Earlier this year I wrote a series of articles looking at members of the Camden Town Group and their outer circle, including Douglas Fox Pitt (1864–1922). A century ago today, on 19 September 1922, Fox Pitt died. This article, based on my earlier account, commemorates the centenary of his death.
Douglas Fox Pitt was the son of Augustus Lane Fox, better known under his later name of Lieutenant-General Fox Pitt Rivers, whose anthropological and archaeological collection formed the basis of the Pitt Rivers Museum in the University of Oxford. He had changed his name when he inherited a country estate substantial enough to support him and his family in the style that they desired.
Young Douglas Fox Pitt didn’t need to work, and found it hard to choose an occupation. He initially started to train as an architect, then went to Canada and South America to farm for a while. In 1890, he tried his hand at painting. With his earlier training in drawing, his father, by then the Inspector of Ancient Monuments, sent him to draw plans and make sketches of old castles and houses.
Fox Pitt became a pupil at the Slade School of Fine Art for a short while, where he met Harold Gilman, later one of the leading members of the Camden Town Group. An even closer friend was Walter Taylor (1860-1943), probably the most affluent of the artists in Walter Sickert’s circle, but another who remained just outside the Camden Town Group. Fox Pitt and Taylor travelled together painting in Britain and overseas; Fox Pitt visited France frequently, Poland, Corfu, Cyprus, Sri Lanka and Morocco.
His The Stafford Gallery from 1912 is an unusual watercolour with its elevated view which recalls Spencer Gore’s Gauguins and Connoisseurs painted the previous year. While Gore’s painting (no image of which is in the public domain) shows a landmark exhibition of Post-Impressionist paintings in this gallery, Fox Pitt shows an early exhibition of the Scottish Colourist J D Fergusson held from 9 March 1912. The painting shown most prominently is Fergusson’s La Dame aux Oranges (c 1908–09), whose location is now unknown. To the left is The Red Shawl (1908), and on the right is Le Manteau Chinois (1909). The viewpoint is the same landing used by Gore for his earlier painting.
The following year, Fox Pitt was one of the founder members of the London Group, successor to the Camden Town Group.
As with the members of the Camden Town Group, Fox Pitt painted some domestic interiors, including this Interior with Maid from about 1913. This watercolour has faint squaring-up suggesting that the artist may have used it as a study for a finished work. As in The Stafford Gallery, his choice of paintings is significant.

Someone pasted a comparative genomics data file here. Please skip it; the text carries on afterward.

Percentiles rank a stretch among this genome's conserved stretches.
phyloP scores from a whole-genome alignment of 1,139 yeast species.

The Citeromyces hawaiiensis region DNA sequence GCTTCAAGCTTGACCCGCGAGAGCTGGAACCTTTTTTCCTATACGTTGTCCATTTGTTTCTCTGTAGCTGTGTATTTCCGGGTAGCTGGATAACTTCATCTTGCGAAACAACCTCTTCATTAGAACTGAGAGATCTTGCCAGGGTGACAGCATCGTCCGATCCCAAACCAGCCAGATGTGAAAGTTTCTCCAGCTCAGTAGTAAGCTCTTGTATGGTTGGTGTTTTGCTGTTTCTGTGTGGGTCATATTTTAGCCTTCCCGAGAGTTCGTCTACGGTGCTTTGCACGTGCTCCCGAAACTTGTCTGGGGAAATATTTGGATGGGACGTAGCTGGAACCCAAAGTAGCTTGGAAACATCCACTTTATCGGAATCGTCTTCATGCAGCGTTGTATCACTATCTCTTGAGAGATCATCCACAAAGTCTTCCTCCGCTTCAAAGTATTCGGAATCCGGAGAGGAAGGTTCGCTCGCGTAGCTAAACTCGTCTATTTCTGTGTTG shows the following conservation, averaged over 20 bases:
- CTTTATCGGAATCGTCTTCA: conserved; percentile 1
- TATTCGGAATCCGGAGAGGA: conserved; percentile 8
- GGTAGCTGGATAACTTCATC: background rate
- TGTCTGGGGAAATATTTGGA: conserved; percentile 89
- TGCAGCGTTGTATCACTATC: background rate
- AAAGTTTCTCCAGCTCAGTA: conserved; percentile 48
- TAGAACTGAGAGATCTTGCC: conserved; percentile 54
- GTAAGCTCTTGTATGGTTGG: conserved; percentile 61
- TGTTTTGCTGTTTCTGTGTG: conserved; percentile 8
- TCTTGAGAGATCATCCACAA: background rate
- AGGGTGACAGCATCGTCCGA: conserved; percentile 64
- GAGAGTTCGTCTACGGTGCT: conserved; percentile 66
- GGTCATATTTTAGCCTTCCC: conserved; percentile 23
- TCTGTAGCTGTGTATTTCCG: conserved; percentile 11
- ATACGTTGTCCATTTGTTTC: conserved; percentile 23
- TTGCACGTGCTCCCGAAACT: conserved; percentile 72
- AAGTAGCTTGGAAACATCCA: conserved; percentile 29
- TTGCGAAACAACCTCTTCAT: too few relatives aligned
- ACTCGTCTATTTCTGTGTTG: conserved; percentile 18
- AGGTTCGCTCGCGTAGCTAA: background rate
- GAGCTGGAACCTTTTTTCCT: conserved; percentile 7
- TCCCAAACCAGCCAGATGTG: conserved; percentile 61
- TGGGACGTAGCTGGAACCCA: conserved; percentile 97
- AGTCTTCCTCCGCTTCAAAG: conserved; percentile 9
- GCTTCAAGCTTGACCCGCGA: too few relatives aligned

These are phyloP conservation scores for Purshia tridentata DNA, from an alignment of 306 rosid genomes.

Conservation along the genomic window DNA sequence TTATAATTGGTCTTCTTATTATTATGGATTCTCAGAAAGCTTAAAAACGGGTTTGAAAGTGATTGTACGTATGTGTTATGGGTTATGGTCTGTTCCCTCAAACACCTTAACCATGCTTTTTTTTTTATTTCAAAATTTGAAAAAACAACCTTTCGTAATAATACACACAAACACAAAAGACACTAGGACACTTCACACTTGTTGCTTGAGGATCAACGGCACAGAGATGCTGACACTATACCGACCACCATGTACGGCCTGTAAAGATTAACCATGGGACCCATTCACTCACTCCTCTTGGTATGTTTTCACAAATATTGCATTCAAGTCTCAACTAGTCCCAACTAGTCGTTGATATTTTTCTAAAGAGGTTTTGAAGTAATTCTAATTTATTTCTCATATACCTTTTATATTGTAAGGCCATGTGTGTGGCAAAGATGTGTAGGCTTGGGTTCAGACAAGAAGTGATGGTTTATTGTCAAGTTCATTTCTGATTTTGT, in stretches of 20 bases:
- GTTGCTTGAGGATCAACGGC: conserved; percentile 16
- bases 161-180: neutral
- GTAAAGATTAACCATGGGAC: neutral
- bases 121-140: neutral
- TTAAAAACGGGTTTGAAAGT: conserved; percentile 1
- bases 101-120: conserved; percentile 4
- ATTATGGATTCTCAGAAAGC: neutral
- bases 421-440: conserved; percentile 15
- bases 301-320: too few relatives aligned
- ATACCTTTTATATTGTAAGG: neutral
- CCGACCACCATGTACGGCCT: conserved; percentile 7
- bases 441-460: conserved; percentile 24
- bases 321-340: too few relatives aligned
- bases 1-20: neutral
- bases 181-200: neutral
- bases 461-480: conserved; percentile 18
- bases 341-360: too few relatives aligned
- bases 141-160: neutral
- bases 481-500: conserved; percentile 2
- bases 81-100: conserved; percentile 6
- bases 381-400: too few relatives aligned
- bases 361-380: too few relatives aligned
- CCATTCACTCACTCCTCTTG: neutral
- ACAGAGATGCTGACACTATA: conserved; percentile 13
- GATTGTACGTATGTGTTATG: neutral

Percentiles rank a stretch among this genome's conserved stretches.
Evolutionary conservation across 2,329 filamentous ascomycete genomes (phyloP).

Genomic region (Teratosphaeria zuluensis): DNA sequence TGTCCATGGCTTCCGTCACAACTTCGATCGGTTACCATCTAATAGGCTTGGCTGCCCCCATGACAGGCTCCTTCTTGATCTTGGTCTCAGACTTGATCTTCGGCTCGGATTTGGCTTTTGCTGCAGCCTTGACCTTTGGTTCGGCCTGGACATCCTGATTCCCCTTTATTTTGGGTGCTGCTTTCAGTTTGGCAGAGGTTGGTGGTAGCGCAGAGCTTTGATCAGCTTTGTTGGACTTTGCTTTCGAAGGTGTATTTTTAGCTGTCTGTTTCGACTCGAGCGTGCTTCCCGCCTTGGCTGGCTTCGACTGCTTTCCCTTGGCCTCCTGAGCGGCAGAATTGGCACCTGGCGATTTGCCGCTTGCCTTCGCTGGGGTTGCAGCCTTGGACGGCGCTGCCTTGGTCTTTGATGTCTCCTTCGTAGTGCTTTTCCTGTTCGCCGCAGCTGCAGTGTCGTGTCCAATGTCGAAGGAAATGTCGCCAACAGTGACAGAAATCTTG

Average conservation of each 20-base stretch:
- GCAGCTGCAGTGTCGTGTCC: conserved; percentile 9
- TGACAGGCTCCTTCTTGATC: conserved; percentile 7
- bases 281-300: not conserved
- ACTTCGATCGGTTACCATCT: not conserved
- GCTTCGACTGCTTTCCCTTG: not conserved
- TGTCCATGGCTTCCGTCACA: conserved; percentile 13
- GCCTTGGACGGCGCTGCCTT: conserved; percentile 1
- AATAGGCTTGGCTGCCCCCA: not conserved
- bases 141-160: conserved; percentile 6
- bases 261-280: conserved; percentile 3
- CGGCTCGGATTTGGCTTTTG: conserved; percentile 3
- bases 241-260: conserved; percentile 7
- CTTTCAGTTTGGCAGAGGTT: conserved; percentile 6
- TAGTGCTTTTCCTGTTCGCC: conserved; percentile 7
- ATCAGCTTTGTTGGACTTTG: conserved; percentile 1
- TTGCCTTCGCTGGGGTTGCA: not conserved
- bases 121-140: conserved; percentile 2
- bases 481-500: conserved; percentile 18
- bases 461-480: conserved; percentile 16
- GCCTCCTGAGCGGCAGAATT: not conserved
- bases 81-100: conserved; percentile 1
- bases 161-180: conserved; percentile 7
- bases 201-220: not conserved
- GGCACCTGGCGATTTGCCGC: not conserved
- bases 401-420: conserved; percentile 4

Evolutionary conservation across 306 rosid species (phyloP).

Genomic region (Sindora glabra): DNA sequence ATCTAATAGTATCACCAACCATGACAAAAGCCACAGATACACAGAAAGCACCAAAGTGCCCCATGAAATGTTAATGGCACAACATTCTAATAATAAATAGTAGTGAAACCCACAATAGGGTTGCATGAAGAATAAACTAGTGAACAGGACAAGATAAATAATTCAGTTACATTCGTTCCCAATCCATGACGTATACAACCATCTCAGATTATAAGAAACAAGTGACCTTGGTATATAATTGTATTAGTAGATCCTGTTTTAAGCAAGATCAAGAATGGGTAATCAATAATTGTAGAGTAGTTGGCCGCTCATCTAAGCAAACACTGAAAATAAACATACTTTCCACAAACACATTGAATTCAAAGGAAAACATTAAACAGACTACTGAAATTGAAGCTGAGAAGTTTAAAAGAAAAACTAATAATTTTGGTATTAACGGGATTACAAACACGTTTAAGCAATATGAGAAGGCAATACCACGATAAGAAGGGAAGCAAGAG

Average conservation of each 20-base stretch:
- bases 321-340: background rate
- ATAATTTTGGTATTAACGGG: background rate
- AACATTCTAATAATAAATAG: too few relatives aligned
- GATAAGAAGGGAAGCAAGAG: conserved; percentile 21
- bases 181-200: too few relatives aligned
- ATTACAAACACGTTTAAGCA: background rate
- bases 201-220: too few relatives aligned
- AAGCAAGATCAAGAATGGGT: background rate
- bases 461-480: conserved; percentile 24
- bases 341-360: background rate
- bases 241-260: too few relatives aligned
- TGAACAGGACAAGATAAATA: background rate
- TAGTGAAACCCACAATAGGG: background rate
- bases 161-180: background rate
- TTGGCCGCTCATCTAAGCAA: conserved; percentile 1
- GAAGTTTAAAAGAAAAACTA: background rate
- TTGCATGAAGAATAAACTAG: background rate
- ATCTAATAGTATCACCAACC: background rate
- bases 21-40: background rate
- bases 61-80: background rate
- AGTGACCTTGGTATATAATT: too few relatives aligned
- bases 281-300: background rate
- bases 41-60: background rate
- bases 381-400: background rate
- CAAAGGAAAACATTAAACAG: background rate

Above the fireplace is Harold Gilman’s Norwegian Street Scene (Kirkegaten, Flekkerfjord) (1913), and above the bright cushion is Charles Ginner’s The Wet Street, Dieppe (1911). Both of these were owned by Fox Pitt, who gathered a modest collection of the paintings of the Camden Town Group. It’s thought that the sofa throw came from the Omega Workshops, established by Roger Fry, Duncan Grant and Vanessa Bell. Together these make it a truly avant garde interior.
While the focus of many of the paintings of the Camden Town Group was everyday London, Fox Pitt had a particular affection for Brighton, sometimes known as ‘London-on-Sea’, which was developing rapidly at the time. He lived there between 1911 and 1918.
Concert on the West Pier, Brighton is a sketch in charcoal and watercolour painted by Fox Pitt in about 1916-18, showing a daytime orchestral concert in the grand concert hall on the West Pier in Brighton. This can’t have been painted before April 1916, when the hall opened. Its octagonal design was implemented in a skeleton of cast iron arches which created sufficient space to seat 1,400. This painting was probably influenced by Harold Gilman’s painting of Leeds Market (c 1913), which had been shown at the London Group exhibition of 1915, and was bought from there by Walter Taylor, who shared accommodation for some of the time that Fox Pitt lived in Brighton.
At the end of the First World War, Fox Pitt moved from Brighton to live in Thorpe in Surrey, but he painted at least one more view of Brighton, this time of its Royal Pavilion, which had been built in Indo-Saracenic style for King George IV when he was Prince of Wales from 1787 onwards.
Indian Army Wounded in Hospital in the Dome, Brighton from 1919 is one of his few oil paintings, and shows the Pavilion in its role as a military hospital with two operating theatres and more than seven hundred beds. It was unusual for its time in providing for a wide range of religious, ethnic and dietary needs. However, this painting was made three years after that hospital had closed, following which it had been reopened for the many amputees from the war, providing them with rehabilitation and training. That closed in the summer of 1920.
After the war, Fox Pitt’s health deteriorated, and he suffered from cancer. He died in Brighton on 19 September 1922, at the age of only fifty-seven.
Robert Upstone (ed) (2008), Modern Painters: The Camden Town Group, Tate Publishing. ISBN 978 1 85437 781 4.